Two Asiatic Black Bear Cubs Rescued After Man Stole Them From The Wild & Was Trying To Sell Them Out Of A Tied Sack
Global animal welfare organization FOUR PAWS has rescued two female Asiatic black bear cubs that were confiscated by the authorities in Lai Chau province in northwestern Vietnam on May 13th. The authorities arrested a man carrying a suspicious looking sack that he was holding the bear cubs in. He confessed to having caught them in a cardamom field and wanted to sell them.
The authorities asked FOUR PAWS to take the cubs into its care at BEAR SANCTUARY Ninh Binh. The cubs, named Bé and Em, who are most likely siblings, have arrived safely at their new home and will receive all the care they need to grow into healthy bears. FOUR PAWS welcomes the efforts of the Vietnamese authorities to enforce existing laws and combat wildlife crime.
A FOUR PAWS team made its way from BEAR SANCTUARY Ninh Binh to Lai Chau province in an eleven-hour journey. After checking on the bear cubs and a long journey back, they arrived at the sanctuary.
“Both cubs are very small, only weighing 2.4 and 3.3. kilograms, but otherwise they are in good health. We will provide them with an appropriate diet so they can grow up healthy. At the moment they mostly eat, play, and sleep but we can already see their individual personalities showing,” said Emily Lloyd, Animal Manager at BEAR SANCTUARY Ninh Binh. “Bé is very playful and confident, while Em for now is more reserved but nonetheless curious. We commend the authorities for stepping in and making sure these animals do not have to suffer any further.”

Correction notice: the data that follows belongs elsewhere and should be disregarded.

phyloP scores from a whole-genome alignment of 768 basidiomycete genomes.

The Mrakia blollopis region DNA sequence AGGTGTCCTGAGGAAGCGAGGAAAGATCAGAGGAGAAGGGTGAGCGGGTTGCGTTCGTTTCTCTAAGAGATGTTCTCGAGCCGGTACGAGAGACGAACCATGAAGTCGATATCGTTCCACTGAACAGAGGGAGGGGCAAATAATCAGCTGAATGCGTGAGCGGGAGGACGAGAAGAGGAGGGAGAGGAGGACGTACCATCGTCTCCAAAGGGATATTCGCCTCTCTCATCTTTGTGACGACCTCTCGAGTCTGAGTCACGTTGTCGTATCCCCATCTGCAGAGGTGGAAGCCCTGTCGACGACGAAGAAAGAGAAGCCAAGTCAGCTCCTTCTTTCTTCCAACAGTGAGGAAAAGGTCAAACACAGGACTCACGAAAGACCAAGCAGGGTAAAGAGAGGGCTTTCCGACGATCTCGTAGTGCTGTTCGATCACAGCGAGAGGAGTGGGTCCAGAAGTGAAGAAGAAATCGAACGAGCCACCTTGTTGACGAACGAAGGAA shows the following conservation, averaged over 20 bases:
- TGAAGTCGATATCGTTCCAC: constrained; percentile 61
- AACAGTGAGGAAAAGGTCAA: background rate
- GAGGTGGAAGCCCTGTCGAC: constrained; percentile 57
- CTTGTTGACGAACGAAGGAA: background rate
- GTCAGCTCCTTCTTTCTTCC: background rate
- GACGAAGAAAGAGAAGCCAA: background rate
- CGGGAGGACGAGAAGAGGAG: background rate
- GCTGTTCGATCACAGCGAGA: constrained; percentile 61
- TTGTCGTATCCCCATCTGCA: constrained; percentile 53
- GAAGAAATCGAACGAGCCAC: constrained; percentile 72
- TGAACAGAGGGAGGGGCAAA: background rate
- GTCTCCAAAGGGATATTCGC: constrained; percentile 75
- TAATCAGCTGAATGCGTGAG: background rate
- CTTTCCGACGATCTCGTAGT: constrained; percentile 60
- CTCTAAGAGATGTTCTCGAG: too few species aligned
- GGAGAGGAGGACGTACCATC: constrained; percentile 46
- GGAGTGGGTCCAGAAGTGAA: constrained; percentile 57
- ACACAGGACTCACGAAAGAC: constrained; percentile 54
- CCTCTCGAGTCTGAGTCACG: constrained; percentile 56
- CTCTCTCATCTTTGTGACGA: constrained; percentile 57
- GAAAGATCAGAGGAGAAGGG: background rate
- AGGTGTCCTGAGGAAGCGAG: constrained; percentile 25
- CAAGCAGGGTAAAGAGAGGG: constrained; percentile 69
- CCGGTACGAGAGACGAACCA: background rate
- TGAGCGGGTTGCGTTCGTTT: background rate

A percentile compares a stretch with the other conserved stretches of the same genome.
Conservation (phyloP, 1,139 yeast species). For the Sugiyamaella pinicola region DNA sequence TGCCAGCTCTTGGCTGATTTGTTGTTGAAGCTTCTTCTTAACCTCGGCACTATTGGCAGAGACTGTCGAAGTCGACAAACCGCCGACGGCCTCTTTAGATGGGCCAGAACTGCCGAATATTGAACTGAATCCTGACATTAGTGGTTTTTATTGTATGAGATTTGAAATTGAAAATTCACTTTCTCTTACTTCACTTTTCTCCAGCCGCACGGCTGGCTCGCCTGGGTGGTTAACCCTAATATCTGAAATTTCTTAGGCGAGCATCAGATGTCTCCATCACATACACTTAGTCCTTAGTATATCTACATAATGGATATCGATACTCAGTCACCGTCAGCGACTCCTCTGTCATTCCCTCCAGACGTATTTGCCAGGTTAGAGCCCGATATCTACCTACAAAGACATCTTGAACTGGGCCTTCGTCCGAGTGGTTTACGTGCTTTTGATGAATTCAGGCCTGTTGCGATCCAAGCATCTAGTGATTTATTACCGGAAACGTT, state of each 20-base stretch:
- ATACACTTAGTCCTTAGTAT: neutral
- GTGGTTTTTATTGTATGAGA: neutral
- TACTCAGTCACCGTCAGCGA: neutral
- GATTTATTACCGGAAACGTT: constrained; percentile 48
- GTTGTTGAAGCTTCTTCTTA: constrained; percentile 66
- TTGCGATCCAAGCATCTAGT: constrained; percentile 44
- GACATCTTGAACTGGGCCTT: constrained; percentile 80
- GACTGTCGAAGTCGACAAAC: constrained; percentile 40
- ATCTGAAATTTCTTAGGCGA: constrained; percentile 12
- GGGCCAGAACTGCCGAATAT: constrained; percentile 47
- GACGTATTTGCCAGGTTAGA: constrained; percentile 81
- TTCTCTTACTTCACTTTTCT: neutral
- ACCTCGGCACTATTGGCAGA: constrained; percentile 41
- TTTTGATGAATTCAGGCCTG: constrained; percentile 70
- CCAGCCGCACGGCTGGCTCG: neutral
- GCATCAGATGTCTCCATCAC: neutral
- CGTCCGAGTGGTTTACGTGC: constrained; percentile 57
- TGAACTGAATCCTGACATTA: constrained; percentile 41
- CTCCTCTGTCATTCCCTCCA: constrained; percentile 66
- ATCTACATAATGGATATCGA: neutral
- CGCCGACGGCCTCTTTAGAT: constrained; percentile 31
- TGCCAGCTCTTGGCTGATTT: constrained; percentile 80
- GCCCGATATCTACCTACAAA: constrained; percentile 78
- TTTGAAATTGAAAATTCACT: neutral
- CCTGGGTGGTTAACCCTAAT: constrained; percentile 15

In recent years, the team at BEAR SANCTUARY Ninh Binh has hand-raised five bear cubs rescued from similar circumstances as Bé and Em and are therefore highly experienced with the needs of such young bears. Sadly, releasing the bear cubs back into the wild is not possible. There are no safe wild places in Vietnam and no projects set up to reintroduce bear cubs into the wild. Moreover, the preparation of cubs for life in the wild is a huge undertaking. At BEAR SANCTUARY Ninh Binh, they will have a life-long and species-appropriate home among conspecifics.
The legal and illegal wildlife trade in Vietnam is a billion-dollar industry which sees animals horrifically taken from the wild and bred in captivity to be sold in markets, restaurants, online, and used in pseudo-traditional medicines throughout the country.
Since 2005, it is forbidden by law in Vietnam to hunt, trap, possess, kill, sell, or advertise live bears or bear products in an effort not only to tackle the illegal wildlife trade but mainly to end bear farming. However, while the bear bile industry is declining, the illegal wildlife trade is flourishing and millions of wild animals like Bé and Em continue to suffer.
Due to a penal code revised in 2018 illegal wildlife trafficking can now lead to a maximum punishment of 15 years in prison, depending on the severity of the crime. Prison sentences are becoming the new norm for court trials for serious wildlife crime in Vietnam, and 43 offenders have been convicted for five or more years between 2018 and 2020.